After Jackalope, we have a busy afternoon in Santa Fe planned. As time allows, I would like to visit the following:
  1. Santuario de Guadalupe (The Chapel of Our Lady of Guadalupe): Built in 1795, it is thought to be the oldest extant shrine to the Virgin of Guadalupe in the United States.   
  2. The Cathedral Basilica of Saint Francis of Assisi: A Romanesque style cathedral built in 1869, includes the La Conquistadora Chapel which houses a 1626 statue of Our Lady of the Rosary
  3. Mission San Miguel: Built in 1610 by the Tlaxcalan Indians of Mexico, the chapel is one of the oldest standing churches in the U.S. that is still in use today.
  4. Loretto Chapel: Home of the mysterious Miraculous Staircase, which legend says was constructed or inspired by St. Joseph the Carpenter. It took at least six months to build, and has two 360 degree turns with no visible means of support.
  5. Rosario Cemetery
  6. Palace of the Governors: Built in 1610 as Spain's seat of government for what is today the American Southwest, the Palace of the Governors is one of the nation's oldest public structures. Today it serves as a regional historical museum.
  7. El Rancho de las Golondrinas: A living history museum dedicated to the heritage and culture of Spanish Colonial New Mexico.
I am sure that the kids will be sick and tired of old churches by the time we're finished, but hopefully they will learn a little and won't be *too* bored. This entire trip just happens to tie into our history studies next semester perfectly, so at the very least it will (hopefully!) bring the history alive for them.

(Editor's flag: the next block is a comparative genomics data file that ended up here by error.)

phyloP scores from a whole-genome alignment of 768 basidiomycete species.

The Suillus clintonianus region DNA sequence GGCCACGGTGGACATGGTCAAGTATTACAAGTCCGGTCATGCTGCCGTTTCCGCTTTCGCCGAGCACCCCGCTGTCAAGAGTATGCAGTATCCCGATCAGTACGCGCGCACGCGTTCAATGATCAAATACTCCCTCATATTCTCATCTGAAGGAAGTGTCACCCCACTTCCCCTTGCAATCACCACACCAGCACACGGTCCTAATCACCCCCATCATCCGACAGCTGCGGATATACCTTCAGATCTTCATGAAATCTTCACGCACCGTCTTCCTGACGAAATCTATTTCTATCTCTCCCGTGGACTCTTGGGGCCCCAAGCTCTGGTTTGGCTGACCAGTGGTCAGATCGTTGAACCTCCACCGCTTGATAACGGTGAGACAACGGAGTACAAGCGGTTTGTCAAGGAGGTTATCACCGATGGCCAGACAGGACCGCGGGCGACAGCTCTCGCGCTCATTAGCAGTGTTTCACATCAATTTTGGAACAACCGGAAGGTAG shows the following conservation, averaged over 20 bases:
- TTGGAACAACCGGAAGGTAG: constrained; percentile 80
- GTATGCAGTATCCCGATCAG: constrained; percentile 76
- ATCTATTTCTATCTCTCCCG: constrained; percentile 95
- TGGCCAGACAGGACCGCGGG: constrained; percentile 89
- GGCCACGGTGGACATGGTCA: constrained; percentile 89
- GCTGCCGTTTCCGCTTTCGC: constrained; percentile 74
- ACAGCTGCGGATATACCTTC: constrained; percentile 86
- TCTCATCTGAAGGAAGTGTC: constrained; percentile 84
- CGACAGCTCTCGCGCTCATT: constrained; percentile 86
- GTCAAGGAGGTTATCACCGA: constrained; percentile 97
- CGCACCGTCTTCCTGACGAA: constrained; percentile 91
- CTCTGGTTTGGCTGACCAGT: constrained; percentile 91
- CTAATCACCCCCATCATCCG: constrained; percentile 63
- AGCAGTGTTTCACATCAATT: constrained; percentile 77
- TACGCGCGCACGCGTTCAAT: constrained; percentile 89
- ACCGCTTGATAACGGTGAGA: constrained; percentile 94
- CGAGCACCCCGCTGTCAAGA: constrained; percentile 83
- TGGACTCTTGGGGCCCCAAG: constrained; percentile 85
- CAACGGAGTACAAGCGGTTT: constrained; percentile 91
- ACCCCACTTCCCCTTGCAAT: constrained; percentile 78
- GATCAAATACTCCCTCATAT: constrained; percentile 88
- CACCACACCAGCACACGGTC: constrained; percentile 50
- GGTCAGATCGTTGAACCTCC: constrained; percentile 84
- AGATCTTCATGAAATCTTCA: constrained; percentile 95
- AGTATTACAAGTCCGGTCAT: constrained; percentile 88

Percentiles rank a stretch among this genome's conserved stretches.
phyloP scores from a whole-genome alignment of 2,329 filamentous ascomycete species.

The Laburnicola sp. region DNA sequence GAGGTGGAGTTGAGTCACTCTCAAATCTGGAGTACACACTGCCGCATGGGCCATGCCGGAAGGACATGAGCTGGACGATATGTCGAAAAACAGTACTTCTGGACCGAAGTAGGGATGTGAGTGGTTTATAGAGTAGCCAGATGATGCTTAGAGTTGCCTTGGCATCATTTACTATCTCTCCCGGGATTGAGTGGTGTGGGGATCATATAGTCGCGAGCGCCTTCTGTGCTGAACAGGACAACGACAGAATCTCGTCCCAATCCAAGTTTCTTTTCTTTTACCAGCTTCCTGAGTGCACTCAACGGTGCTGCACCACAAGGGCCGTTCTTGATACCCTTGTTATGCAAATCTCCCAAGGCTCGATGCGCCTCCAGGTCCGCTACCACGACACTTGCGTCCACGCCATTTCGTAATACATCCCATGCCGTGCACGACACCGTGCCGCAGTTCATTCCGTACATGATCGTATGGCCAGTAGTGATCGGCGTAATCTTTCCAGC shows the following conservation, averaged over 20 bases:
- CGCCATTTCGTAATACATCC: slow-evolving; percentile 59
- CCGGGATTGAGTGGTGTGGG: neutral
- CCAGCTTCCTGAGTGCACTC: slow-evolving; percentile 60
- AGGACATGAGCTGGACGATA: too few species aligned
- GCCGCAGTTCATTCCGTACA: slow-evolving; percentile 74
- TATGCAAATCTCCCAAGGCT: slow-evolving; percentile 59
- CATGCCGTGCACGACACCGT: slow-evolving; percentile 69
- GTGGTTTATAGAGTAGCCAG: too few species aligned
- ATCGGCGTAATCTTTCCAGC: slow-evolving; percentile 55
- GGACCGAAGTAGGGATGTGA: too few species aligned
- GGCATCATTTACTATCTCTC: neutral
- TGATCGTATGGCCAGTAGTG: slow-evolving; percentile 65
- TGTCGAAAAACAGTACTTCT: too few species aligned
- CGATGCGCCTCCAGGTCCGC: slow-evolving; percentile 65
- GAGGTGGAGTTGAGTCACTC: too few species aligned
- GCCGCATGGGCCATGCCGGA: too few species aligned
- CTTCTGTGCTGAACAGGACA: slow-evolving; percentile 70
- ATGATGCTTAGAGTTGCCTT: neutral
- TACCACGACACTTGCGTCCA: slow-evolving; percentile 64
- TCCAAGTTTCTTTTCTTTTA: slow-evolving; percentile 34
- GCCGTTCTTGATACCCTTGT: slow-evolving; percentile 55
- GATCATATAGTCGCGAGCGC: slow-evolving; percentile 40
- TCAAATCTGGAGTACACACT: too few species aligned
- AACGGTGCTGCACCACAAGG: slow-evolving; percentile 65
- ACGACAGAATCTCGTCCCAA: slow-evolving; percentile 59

A few fun facts about Santa Fe: "Santa Fe" means "Holy Faith" in Spanish. The city was originally occupied by Pueblo Indian villages during 1050 to 1150. Spanish colonists founded the city sometime between 1607 and 1610, making it one of the oldest cities in the country. Santa Fe, a haven for artists, boasts more than 300 art galleries and dealers. At nearly 7,000 feet, Santa Fe has the highest elevation of all the state capitals in the country. (Source)

Santuario de Guadalupe © jwood
The Turquoise Trail

Day four will be a bit rushed since we'll need to head home on this day. However, there are a few "quick" stops I'd like to make first.  The first stop will be the small yet beautiful old mining town, Los Cerrillos, situated along the historic Turquoise Trail. There we will visit the Casa Grande Trading Post (which includes a fabulously eclectic Turquoise Mining Museum) and the church, Iglesia San Jose, perhaps followed by the Cerrillos Hills Historic Park just north of town.

After Los Cerrillos, we will briefly visit Galisteo where there appears to be a church with a fabulous cemetery and a few other places of interest. The next stop doesn't appear on any maps, but looks exquisite - the church at Canoncito at Apache Canyon, former site of an old trading point. Following this, we may spend an hour or so at Pecos National Historic Park before heading home.

Church at Canoncito at Apache Canyon  © Joel Wigelsworth

There are, of course, many many wonderful things that we will not have time to see on this quick little trip, and likewise, a few surprises that I have not mentioned here. I think it promises to be a wonderful adventure!

1 Comment:

  1. Faith said...
    Wow, I hope you get to go! It looks wonderful!